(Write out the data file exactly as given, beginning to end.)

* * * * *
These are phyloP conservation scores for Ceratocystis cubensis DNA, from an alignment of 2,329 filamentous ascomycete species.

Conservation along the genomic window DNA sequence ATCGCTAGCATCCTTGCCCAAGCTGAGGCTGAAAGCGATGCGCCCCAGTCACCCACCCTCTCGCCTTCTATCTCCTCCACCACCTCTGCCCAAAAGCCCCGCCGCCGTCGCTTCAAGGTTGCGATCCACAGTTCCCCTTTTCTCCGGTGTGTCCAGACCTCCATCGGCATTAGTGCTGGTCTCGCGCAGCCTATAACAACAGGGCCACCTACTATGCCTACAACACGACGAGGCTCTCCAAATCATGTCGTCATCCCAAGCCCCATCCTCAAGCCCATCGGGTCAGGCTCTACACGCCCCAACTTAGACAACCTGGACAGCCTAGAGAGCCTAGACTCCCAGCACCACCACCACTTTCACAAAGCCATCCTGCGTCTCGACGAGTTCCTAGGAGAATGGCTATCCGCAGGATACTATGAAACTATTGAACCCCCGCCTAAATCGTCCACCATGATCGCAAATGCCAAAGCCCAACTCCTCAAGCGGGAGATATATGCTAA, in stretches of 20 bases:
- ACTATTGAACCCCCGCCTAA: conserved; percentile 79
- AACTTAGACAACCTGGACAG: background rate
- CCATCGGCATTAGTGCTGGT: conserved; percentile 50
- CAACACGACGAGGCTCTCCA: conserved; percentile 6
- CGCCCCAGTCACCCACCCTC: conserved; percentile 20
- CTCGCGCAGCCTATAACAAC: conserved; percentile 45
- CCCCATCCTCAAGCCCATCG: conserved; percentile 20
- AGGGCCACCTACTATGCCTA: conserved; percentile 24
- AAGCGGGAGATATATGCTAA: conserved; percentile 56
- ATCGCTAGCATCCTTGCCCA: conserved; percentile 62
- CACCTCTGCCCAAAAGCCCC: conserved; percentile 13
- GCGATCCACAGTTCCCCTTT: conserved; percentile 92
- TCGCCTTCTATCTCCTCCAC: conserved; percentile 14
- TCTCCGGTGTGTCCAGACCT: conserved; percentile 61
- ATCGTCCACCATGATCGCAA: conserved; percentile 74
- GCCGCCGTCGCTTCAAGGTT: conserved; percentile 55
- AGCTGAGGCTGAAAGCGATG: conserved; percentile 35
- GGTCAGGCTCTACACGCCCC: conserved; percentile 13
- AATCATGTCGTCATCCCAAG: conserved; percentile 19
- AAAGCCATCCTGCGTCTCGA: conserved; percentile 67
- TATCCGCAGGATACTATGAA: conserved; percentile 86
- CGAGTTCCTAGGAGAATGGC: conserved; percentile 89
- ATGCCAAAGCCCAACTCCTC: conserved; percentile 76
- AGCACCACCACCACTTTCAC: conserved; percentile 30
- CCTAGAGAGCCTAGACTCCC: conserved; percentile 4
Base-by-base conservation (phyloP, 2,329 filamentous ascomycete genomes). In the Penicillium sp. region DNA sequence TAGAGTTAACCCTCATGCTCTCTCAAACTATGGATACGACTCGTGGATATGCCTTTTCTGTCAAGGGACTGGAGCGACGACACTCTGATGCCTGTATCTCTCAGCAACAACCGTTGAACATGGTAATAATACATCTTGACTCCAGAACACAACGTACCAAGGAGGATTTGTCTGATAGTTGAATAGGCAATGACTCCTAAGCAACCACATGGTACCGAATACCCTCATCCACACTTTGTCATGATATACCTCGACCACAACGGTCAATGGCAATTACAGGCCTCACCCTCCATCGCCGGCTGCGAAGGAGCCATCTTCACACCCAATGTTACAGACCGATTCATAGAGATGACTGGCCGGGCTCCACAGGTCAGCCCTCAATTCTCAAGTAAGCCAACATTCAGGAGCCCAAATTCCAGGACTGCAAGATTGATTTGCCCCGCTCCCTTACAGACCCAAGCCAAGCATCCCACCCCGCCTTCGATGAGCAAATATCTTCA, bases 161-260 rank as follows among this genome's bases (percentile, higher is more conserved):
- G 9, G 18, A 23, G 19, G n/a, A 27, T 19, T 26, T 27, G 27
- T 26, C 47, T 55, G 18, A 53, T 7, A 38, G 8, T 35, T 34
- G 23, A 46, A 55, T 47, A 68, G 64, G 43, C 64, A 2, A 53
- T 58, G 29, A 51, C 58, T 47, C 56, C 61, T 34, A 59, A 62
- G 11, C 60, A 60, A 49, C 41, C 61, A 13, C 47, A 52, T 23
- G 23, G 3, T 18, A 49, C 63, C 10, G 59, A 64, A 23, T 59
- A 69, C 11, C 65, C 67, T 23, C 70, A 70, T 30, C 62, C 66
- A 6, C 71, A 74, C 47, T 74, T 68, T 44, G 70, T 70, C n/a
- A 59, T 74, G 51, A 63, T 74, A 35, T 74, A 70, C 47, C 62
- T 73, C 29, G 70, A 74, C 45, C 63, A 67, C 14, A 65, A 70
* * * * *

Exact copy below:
These are phyloP conservation scores for Ceratocystis cubensis DNA, from an alignment of 2,329 filamentous ascomycete species.

Conservation along the genomic window DNA sequence ATCGCTAGCATCCTTGCCCAAGCTGAGGCTGAAAGCGATGCGCCCCAGTCACCCACCCTCTCGCCTTCTATCTCCTCCACCACCTCTGCCCAAAAGCCCCGCCGCCGTCGCTTCAAGGTTGCGATCCACAGTTCCCCTTTTCTCCGGTGTGTCCAGACCTCCATCGGCATTAGTGCTGGTCTCGCGCAGCCTATAACAACAGGGCCACCTACTATGCCTACAACACGACGAGGCTCTCCAAATCATGTCGTCATCCCAAGCCCCATCCTCAAGCCCATCGGGTCAGGCTCTACACGCCCCAACTTAGACAACCTGGACAGCCTAGAGAGCCTAGACTCCCAGCACCACCACCACTTTCACAAAGCCATCCTGCGTCTCGACGAGTTCCTAGGAGAATGGCTATCCGCAGGATACTATGAAACTATTGAACCCCCGCCTAAATCGTCCACCATGATCGCAAATGCCAAAGCCCAACTCCTCAAGCGGGAGATATATGCTAA, in stretches of 20 bases:
- ACTATTGAACCCCCGCCTAA: conserved; percentile 79
- AACTTAGACAACCTGGACAG: background rate
- CCATCGGCATTAGTGCTGGT: conserved; percentile 50
- CAACACGACGAGGCTCTCCA: conserved; percentile 6
- CGCCCCAGTCACCCACCCTC: conserved; percentile 20
- CTCGCGCAGCCTATAACAAC: conserved; percentile 45
- CCCCATCCTCAAGCCCATCG: conserved; percentile 20
- AGGGCCACCTACTATGCCTA: conserved; percentile 24
- AAGCGGGAGATATATGCTAA: conserved; percentile 56
- ATCGCTAGCATCCTTGCCCA: conserved; percentile 62
- CACCTCTGCCCAAAAGCCCC: conserved; percentile 13
- GCGATCCACAGTTCCCCTTT: conserved; percentile 92
- TCGCCTTCTATCTCCTCCAC: conserved; percentile 14
- TCTCCGGTGTGTCCAGACCT: conserved; percentile 61
- ATCGTCCACCATGATCGCAA: conserved; percentile 74
- GCCGCCGTCGCTTCAAGGTT: conserved; percentile 55
- AGCTGAGGCTGAAAGCGATG: conserved; percentile 35
- GGTCAGGCTCTACACGCCCC: conserved; percentile 13
- AATCATGTCGTCATCCCAAG: conserved; percentile 19
- AAAGCCATCCTGCGTCTCGA: conserved; percentile 67
- TATCCGCAGGATACTATGAA: conserved; percentile 86
- CGAGTTCCTAGGAGAATGGC: conserved; percentile 89
- ATGCCAAAGCCCAACTCCTC: conserved; percentile 76
- AGCACCACCACCACTTTCAC: conserved; percentile 30
- CCTAGAGAGCCTAGACTCCC: conserved; percentile 4
Base-by-base conservation (phyloP, 2,329 filamentous ascomycete genomes). In the Penicillium sp. region DNA sequence TAGAGTTAACCCTCATGCTCTCTCAAACTATGGATACGACTCGTGGATATGCCTTTTCTGTCAAGGGACTGGAGCGACGACACTCTGATGCCTGTATCTCTCAGCAACAACCGTTGAACATGGTAATAATACATCTTGACTCCAGAACACAACGTACCAAGGAGGATTTGTCTGATAGTTGAATAGGCAATGACTCCTAAGCAACCACATGGTACCGAATACCCTCATCCACACTTTGTCATGATATACCTCGACCACAACGGTCAATGGCAATTACAGGCCTCACCCTCCATCGCCGGCTGCGAAGGAGCCATCTTCACACCCAATGTTACAGACCGATTCATAGAGATGACTGGCCGGGCTCCACAGGTCAGCCCTCAATTCTCAAGTAAGCCAACATTCAGGAGCCCAAATTCCAGGACTGCAAGATTGATTTGCCCCGCTCCCTTACAGACCCAAGCCAAGCATCCCACCCCGCCTTCGATGAGCAAATATCTTCA, bases 161-260 rank as follows among this genome's bases (percentile, higher is more conserved):
- G 9, G 18, A 23, G 19, G n/a, A 27, T 19, T 26, T 27, G 27
- T 26, C 47, T 55, G 18, A 53, T 7, A 38, G 8, T 35, T 34
- G 23, A 46, A 55, T 47, A 68, G 64, G 43, C 64, A 2, A 53
- T 58, G 29, A 51, C 58, T 47, C 56, C 61, T 34, A 59, A 62
- G 11, C 60, A 60, A 49, C 41, C 61, A 13, C 47, A 52, T 23
- G 23, G 3, T 18, A 49, C 63, C 10, G 59, A 64, A 23, T 59
- A 69, C 11, C 65, C 67, T 23, C 70, A 70, T 30, C 62, C 66
- A 6, C 71, A 74, C 47, T 74, T 68, T 44, G 70, T 70, C n/a
- A 59, T 74, G 51, A 63, T 74, A 35, T 74, A 70, C 47, C 62
- T 73, C 29, G 70, A 74, C 45, C 63, A 67, C 14, A 65, A 70